The second thing: We're increasing the transparency with States, cities, and Tribes, and local partners when it comes to the vaccine supply. This is something we've heard over and over again from both Democrats and Republicans, State and local leaders: that they need a plan in order to what—they didn't know what they had to plan on. They need to know what the order is going to be. Jeff had a meeting with the Governors on Zoom and—and others. And I think we're getting this coordinated in a way that there's increased cooperation and confidence.

But until now, we've had to guess how much vaccine to expect for the next week. And that's what the Governors had to do: "How much am I getting next week?" This is unacceptable. They—you know, the lives are at stake here. From this week forward, God willing, we'll ensure that States, Tribes, and Territories will now always have a reliable 3-week forecast on what the supply they're going to get. So they'll know, 3 weeks ahead of time, what's going to be there in the third week.

This is going to help make sure Governors, mayors, and local leaders have greater certainty around supply so they can carry out their plans to vaccinate as many people as possible. So we will both increase the supply in the short term by more than 15 percent and give our States and local partners more certainty about when the deliveries will arrive. These two steps are going to help increase our prospects of hitting and—or exceeding, God willing, the ambitious goal of 100 million shots in 100 days.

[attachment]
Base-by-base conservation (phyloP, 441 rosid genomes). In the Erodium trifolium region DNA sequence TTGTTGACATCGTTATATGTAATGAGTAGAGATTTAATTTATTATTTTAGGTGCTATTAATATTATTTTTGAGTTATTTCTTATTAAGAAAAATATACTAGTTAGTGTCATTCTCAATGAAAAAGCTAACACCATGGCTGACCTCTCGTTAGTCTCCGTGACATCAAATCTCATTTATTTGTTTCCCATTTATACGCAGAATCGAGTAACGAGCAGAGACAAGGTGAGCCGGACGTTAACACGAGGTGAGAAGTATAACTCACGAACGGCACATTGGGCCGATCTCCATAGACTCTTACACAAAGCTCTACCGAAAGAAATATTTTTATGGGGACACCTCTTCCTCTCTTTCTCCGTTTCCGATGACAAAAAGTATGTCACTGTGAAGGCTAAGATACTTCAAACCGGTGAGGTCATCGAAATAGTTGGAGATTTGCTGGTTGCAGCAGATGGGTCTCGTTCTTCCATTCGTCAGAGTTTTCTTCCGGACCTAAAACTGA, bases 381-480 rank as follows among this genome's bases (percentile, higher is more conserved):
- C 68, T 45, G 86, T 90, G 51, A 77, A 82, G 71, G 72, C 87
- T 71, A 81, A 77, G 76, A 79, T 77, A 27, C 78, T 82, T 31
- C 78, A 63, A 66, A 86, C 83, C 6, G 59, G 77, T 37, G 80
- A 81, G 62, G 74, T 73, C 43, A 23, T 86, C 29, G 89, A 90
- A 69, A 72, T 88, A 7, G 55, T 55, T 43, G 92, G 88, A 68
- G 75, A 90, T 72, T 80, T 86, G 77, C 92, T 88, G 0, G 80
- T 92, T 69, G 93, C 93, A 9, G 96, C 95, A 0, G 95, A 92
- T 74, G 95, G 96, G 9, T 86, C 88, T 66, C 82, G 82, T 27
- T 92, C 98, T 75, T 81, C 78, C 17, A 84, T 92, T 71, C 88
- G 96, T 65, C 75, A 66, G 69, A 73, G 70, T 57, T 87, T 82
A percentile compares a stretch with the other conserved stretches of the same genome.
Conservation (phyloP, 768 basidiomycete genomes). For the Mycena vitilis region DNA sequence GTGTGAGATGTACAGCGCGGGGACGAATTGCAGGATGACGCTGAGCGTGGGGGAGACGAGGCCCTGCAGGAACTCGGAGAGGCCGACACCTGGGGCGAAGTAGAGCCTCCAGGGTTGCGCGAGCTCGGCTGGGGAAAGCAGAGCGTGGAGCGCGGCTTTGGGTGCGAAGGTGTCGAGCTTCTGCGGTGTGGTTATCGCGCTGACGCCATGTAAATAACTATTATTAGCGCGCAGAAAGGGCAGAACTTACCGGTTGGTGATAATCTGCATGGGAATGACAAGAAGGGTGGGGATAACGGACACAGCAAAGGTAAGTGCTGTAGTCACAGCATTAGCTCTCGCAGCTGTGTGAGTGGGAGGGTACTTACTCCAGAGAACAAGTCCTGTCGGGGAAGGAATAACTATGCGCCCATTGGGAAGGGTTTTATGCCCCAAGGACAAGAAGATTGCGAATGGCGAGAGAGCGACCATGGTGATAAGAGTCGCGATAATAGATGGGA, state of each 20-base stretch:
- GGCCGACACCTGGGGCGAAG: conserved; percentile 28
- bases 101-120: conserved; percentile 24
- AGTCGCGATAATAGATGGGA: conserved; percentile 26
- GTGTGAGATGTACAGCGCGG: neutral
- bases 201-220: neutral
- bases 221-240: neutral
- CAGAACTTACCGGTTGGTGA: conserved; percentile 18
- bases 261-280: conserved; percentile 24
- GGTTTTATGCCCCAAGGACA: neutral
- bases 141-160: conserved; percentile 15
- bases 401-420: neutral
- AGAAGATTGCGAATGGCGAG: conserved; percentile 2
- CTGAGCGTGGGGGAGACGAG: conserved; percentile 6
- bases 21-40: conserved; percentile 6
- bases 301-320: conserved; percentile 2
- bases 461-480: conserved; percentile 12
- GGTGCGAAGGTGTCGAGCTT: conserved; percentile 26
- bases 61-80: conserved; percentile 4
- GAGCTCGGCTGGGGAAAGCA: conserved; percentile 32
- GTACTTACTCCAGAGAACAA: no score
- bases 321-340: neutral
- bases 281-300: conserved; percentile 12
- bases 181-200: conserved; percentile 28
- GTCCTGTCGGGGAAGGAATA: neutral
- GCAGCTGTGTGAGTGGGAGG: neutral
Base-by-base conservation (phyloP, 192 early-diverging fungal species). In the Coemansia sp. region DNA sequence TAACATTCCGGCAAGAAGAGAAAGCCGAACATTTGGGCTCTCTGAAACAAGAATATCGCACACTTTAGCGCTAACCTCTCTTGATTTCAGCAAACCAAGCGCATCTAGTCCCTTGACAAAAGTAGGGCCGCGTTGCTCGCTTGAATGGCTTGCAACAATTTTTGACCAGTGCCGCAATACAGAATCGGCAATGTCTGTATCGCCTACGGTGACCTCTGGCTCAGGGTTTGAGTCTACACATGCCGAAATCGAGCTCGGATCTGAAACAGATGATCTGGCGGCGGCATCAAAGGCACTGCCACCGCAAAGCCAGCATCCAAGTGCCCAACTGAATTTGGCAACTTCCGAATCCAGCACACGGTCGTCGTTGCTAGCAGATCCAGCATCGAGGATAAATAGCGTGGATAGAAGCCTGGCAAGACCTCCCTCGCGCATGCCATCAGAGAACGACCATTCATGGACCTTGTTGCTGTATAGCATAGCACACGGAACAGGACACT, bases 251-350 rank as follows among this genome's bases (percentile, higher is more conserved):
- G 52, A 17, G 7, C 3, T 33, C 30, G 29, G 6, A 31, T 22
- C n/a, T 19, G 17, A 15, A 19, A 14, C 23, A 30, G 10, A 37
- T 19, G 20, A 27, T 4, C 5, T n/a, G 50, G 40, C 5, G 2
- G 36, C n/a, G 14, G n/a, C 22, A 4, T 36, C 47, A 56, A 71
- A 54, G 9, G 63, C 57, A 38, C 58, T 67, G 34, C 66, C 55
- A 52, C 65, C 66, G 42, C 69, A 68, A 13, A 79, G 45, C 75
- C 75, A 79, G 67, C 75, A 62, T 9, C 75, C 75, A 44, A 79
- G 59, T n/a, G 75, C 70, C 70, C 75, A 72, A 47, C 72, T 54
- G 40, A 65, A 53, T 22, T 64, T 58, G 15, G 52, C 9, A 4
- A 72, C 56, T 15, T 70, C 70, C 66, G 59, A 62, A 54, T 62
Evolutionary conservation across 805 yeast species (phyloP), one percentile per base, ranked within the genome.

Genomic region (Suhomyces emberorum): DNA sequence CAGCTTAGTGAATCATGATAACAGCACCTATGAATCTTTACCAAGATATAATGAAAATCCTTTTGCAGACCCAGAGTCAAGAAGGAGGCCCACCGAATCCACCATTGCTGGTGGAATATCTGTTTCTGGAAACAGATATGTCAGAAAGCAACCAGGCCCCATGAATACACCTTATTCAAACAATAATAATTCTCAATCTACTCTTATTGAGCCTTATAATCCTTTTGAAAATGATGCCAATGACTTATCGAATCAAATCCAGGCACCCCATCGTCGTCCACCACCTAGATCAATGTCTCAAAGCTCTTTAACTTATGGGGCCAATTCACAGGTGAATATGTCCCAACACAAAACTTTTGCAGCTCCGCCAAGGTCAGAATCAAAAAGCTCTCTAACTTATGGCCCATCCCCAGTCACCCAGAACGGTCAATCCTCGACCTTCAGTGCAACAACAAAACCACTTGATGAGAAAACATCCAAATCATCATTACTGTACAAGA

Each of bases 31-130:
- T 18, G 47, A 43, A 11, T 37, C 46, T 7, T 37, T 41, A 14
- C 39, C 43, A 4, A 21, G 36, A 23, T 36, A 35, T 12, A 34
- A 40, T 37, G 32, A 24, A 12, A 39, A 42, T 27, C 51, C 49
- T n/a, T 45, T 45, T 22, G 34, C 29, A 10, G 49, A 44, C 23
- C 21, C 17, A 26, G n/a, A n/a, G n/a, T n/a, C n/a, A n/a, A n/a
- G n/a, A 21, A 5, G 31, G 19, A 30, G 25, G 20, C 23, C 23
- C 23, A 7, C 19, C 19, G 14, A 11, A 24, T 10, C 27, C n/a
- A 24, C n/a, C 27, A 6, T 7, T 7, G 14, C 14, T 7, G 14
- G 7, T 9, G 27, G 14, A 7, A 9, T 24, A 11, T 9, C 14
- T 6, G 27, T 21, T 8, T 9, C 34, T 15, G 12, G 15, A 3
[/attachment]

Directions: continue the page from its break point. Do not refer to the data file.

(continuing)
But I also want to be clear: 100 million shots in 100 days is not the endpoint; it's just the start. We're not stopping there. The end goal is to beat COVID-19. And the way we do that is to get more people vaccinated, which means we have to be ready, after we hit the ground—we have to hit the goal of 100 million shots in 100 days.

Now, that means fewer than 100 million people getting totally vaccinated; it means 100 [million]* shots, and it means somewhere between 60—maybe less, maybe more—million people will have the—because it requires two shots in many cases, not always.

So today I'm directing COVID-19 Response Coordinator Jeff Zients, here, to work with the Department of Health and Human Services to increase our total supply of vaccine for the American people. And we believe that we'll soon be able to confirm the purchase of an additional hundred billion [million]* doses for each of the two FDA-authorized vaccines: Pfizer and Moderna. That's 100 million more doses of Pfizer and 100 million more doses of Moderna, 200 million more doses than the Federal Government had previously secured. Not in hand yet, but ordered.

We expect these additional 200 million doses to be delivered this summer. And some of it will come as early—begin to come in early summer, but by the mid—by the midsummer, that this vaccine will be there. And the order—and that increases the total vaccine order in the United States by 50 percent—from 400 million ordered to 600 million.